How Long-Term Marijuana Use Affects Memory

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People have been using marijuana (aka cannabis) for its psychoactive, spiritual, and medicinal purposes as far back as 2500 BC. Nevertheless, research on the side effects of marijuana remains limited because of its illegal status in the U.S. and many other countries. Although the results of existing studies are mixed, some research suggests that the long-term effects of marijuana use might include issues with memory, speed of thought, and other cognitive abilities.


The nervous system relies on an important communication network formed by neurons in the brain, called the endocannabinoid system. The active compound in cannabis, tetrahydrocannabinol (THC), attaches to and activates cannabinoid receptors on these neurons, disrupting its normal function. so its effects are profound.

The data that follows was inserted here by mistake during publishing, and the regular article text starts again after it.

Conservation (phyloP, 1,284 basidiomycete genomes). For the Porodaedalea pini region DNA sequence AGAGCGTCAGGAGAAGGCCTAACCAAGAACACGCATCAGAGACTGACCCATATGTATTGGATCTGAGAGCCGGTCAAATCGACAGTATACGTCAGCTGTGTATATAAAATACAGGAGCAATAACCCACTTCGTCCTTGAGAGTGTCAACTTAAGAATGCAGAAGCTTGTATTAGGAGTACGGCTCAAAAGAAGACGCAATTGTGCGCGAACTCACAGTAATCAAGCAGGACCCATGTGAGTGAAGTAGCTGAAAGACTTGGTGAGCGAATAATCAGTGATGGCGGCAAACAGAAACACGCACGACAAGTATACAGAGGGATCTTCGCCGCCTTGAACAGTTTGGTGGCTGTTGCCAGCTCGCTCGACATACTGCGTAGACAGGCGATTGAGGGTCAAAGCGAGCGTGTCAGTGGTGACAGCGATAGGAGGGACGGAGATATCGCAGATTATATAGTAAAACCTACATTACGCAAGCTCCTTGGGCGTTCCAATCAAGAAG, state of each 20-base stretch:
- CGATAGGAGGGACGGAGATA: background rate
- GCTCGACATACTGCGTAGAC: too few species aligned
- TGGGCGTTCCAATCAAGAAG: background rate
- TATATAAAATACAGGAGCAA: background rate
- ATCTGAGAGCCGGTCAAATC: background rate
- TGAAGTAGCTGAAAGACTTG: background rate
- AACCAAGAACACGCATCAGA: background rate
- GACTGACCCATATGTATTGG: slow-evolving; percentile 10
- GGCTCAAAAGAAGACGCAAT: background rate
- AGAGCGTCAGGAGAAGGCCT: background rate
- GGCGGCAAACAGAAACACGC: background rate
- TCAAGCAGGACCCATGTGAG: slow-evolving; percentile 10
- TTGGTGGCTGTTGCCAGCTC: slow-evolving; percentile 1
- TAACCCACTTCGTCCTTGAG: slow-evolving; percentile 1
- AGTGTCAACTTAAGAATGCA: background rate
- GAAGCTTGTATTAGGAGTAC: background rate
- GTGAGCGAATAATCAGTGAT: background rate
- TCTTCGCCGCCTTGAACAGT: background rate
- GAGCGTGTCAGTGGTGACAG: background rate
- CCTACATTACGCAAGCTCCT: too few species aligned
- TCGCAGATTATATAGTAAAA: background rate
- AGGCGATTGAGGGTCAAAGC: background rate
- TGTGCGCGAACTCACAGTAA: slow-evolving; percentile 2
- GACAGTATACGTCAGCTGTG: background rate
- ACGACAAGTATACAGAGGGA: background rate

Research Overview

Marijuana's negative effects on short-term memory are well-documented. However, when it comes to long-term memory, the effects of cannabis are not as clear or consistent. Ongoing research into cannabis' effects on memory in long-term users yields results that sometimes conflict, and recent research has begun to uncover some positive effects, too.

Cognitive Effects

As research on marijuana's effects on the brain expands, so too do their conclusions. For example:

  • In 2006, researchers studying heavy marijuana users (defined as four or more joints per week) found that they performed worse than non-users on a test of cognitive abilities. Those who had smoked for more than 10 years had more problems with their thinking abilities than those who had used for five to 10 years.